Great care has been taken in making sure the Model 175 is of a similar height to Reference Class products like the 069 CD player or 077 preamplifier, and that includes the baseplate. Although appearances can be deceptive here, because that baseplate is in fact a form of magnetic suspension, and the whole enormo-mass of the 175’s upper slopes float on a trio of magnets (all other relevant Burmester Home Audio products have four feet that sit in a conventional plinth/baseplate). This also allows a degree of levelling on less than level surfaces, but no-one in their right mind puts a £30,000 turntable on an uneven surface, would they? I guess that might be a test of the turnkey nature of the turntable, but somehow I think that misses the point.
That point is it’s an excellent turntable package that fits beautifully into the Burmester ‘ecosystem’ (and beyond) in looks but most importantly in sound. There’s an interesting aspect to the performance here; play something with a good, infectious beat like ‘Wake Up and Make Love with Me’ by Ian Dury and the Blockheads [New Boots and Panties!! Stiff/Speakers Corner] as an opening gambit and it almost sounds slow. Come back to it two or three tracks later, and it’s bouncy and rhythmic and deep. This highlights the sophistication of the turntable because that depth of rhythm and sheer low-end retrival takes a time for your brain to process. If I came back to the track after a couple of pieces of music and it still sounded slow, I’d conclude it was because the deck sounded slow. Instead, it took some in-head processing cycles to acclimate to the bottom end energy and drive, which is an extremely good sign.
The overall character of the turntable is extremely easy to sit in front of. There’s a lot of high-frequency and low-frequency energy to be had; there’s a lot of mid-band detail, too, and yet none of this is thrown at you in a hard or aggressive manner, to the point where it almost sounds laid back at first. Like the bass performance, this takes some acclimatisation time, but this hurdle is overcome faster if you compare it to one of its digital stablemates in the Burmester Reference Line. It’s the effortlessness and naturalness of the products that seems to be a common design feature. Whether this is the way Burmester ‘voices’ its Reference Line, or it’s simply that the products are all designed to be the best they can be and that’s how the best sounds, I’ll leave up to you. For my part I think it’s a bit of both. That might not fit so snugly outside of the Burmester ecosystem, where bright and forward is the order of the day, but this effortless character does make for more comfortable listening than happens with the more pinched and forward designs.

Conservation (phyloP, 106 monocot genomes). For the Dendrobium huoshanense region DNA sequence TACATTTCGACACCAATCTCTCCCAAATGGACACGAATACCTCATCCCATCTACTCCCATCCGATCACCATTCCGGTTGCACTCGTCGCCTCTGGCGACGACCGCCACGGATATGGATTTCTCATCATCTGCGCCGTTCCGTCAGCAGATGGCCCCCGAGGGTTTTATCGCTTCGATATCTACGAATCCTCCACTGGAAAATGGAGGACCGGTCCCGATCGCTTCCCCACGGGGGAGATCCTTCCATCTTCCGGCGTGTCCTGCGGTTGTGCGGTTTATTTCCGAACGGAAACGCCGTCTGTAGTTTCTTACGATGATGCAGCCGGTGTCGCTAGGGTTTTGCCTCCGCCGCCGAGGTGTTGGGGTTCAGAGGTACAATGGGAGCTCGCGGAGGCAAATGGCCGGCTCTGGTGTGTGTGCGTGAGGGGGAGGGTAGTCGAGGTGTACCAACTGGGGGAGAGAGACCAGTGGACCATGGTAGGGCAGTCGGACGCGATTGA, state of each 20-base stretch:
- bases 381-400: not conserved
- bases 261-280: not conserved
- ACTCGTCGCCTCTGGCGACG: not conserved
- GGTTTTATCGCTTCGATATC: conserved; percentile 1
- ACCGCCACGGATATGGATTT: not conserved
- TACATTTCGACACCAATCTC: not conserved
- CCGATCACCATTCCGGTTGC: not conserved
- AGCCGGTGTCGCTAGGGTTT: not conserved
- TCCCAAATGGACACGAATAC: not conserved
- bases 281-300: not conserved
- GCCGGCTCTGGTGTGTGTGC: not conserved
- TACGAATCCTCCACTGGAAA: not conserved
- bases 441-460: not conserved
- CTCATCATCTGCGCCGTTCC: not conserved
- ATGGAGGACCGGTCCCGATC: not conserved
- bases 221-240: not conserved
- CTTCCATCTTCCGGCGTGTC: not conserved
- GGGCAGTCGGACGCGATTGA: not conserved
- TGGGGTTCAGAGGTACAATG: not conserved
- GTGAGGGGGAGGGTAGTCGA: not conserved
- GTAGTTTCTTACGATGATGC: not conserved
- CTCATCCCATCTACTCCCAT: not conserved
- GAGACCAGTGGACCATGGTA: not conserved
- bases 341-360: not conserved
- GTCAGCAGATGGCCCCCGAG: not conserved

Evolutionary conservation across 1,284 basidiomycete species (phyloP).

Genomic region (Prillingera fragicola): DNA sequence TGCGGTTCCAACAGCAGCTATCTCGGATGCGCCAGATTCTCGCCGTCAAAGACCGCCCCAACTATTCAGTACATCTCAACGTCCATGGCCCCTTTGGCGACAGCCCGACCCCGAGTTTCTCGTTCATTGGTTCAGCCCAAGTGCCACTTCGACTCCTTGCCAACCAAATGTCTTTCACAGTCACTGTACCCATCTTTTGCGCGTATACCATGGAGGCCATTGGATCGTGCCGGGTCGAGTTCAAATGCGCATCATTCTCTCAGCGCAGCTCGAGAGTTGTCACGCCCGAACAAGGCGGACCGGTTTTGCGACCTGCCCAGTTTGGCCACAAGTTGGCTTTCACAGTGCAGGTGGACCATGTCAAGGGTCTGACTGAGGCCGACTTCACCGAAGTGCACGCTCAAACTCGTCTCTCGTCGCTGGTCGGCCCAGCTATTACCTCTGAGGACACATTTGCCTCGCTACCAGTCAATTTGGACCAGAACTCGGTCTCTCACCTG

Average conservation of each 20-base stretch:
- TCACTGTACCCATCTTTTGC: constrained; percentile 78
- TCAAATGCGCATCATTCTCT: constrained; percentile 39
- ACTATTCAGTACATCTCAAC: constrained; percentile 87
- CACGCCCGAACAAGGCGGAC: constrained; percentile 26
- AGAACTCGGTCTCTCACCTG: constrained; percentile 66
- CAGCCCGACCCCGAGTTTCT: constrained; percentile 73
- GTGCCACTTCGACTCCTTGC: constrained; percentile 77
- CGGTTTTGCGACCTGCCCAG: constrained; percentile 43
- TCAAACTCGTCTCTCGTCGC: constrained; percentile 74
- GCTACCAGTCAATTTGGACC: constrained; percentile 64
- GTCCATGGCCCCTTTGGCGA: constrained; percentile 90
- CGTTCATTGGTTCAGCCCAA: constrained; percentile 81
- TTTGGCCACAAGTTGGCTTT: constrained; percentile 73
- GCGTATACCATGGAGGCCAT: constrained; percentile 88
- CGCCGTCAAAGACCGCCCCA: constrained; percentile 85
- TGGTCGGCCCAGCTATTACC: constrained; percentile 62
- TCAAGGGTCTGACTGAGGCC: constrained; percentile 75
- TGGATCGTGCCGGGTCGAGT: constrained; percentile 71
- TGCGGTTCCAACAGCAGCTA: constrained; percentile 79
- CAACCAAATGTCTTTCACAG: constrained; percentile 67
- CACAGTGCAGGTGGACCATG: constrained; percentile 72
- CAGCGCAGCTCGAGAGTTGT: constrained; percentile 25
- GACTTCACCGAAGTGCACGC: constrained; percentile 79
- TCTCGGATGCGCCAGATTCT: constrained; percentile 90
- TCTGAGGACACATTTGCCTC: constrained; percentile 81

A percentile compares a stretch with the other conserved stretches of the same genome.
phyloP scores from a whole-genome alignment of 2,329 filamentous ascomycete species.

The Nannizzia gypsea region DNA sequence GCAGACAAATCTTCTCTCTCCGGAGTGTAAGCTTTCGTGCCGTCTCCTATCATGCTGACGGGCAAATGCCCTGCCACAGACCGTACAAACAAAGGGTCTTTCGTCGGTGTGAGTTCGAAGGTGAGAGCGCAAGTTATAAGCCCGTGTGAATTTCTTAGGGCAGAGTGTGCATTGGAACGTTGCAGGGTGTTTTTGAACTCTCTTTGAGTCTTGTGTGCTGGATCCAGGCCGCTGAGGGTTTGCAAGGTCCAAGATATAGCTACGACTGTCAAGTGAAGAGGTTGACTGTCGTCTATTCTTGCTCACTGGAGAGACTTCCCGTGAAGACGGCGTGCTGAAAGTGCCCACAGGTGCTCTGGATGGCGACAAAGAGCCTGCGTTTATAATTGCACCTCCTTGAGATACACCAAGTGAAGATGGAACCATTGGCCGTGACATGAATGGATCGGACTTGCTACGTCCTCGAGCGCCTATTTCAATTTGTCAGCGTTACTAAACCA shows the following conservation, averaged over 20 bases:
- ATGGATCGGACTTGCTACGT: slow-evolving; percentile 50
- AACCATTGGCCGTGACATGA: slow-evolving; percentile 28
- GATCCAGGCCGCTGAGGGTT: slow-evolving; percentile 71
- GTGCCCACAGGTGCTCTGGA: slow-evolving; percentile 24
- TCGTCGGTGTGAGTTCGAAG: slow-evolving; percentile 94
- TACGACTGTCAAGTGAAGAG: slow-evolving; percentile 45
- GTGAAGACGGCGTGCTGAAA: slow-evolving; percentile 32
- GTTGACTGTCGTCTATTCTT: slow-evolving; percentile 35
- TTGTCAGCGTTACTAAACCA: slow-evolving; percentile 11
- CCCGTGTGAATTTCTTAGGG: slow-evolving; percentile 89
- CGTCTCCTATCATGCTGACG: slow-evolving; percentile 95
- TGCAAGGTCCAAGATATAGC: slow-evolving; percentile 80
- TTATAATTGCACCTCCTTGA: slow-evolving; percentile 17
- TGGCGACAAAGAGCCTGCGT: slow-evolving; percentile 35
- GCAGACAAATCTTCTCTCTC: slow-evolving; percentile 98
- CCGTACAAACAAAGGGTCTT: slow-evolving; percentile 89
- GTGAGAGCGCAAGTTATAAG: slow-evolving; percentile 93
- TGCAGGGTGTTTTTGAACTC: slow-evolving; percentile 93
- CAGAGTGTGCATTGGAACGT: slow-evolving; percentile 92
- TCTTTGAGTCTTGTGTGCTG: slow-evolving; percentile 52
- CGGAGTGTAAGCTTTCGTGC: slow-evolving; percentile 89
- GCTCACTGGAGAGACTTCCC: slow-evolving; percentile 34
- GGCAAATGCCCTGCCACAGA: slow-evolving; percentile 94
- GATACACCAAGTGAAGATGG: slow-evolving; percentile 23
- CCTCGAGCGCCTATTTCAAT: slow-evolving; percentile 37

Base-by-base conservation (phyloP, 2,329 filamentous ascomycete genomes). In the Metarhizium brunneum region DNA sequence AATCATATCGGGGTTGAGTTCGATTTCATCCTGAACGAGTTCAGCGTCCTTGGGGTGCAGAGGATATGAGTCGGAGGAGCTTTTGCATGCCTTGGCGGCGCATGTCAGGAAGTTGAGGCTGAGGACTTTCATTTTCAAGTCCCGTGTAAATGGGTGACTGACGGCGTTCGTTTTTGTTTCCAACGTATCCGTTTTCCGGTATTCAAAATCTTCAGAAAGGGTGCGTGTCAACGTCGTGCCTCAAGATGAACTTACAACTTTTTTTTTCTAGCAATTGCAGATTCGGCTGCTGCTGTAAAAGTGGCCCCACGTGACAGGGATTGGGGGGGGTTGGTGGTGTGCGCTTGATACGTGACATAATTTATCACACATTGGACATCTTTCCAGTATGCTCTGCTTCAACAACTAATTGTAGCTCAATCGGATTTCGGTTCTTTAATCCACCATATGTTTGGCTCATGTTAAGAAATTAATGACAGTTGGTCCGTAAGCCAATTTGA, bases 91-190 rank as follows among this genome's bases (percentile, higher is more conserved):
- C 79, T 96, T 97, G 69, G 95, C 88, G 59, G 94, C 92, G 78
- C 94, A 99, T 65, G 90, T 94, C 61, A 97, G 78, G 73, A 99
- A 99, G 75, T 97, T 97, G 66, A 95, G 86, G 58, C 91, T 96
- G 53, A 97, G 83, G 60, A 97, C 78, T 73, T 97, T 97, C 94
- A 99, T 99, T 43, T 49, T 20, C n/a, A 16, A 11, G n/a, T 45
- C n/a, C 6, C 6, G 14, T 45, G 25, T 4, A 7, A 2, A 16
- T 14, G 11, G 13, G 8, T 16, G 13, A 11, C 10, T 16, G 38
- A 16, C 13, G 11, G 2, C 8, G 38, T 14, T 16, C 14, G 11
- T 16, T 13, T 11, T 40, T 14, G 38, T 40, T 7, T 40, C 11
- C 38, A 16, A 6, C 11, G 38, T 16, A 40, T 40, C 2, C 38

What the Burmester 175 does extremely well is atmospheric, room filling swells, because it seems to play these with absolute precision and fidelity. ‘Rakim’ by the Dead Can Dance live album Toward The Within[4AD] is a perfect example of this; it’s a mini-maelstrom of sound, and should envelop the listener in a range of deep and impressive sounds from the musicians. Often, it just sounds like a overproduced, pretentious mess, but not here. That’s difficult to reproduce.
The Burmester’s ability with such tracks seems to come from a combination of two factors; the almost totally noise free phono signal chain (you could turn the amp up to 11 and use the cartridge as a microphone and still barely get above baseline electronics hiss - it’s that quiet) and its outstanding pitch stability. With the hidden belts and the rapid start-up, you’d be forgiven for thinking this a direct drive deck, and the precision of the speed control helps reinforce that thinking.
It also has the rare ability to not be musically troubled by surface noise, even the sort of surface noise that borders on track damage. Pops and clicks are still noticeable and unfortunate, but not as musically intrusive as some. I noticed this with a copy of Faure’s ‘Requiem’ [EMI] that I have and that has seen better days. The choir begins to get almost raspy due to track collapse, but this is masked in most turntables by the sound of bacon frying in the foreground from all the pops and crackles. The frying bacon sound hasn’t gone away, and neither has the raspy choir sound, but you can here ‘through’ them better. This perhaps does dovetail with the more effortless and relaxed upper midband of the 175, but whether this is ‘character’ or ‘accuracy’ remains difficult to say definitively. Certainly if you associate ‘accuracy’ with ‘clinical coolness’ this isn’t the turntable for you, but if you like a sound that is overly lush or rich, then the 175 is not the deck for you either.
There are so many aspects that this turntable does right, but perhaps what makes it most immediately recognisable as a top-notch turntable is its ability to force the listener to drink deep. Turning a piece of music off during play is not quite the travesty it can be with some systems, but you are perfectly happy to let one track drift into a whole side, and maybe reach for more. Don’t go to audition this with Yessongs!
Because this is a Burmester product there is one aspect of the design that some outside of the Burmester ecosystem might find an annoyance. It is a balanced-only output. This is actually an inherently ‘right’ idea on two fronts; Burmester products are designed as balanced products (they supply XLR-phono downmixing connectors for those with single-ended RCA products), and cartridges are an inherently balanced source. But there will be those almost militantly opposed to balanced connections and they will strike this from their list of options. More fool them!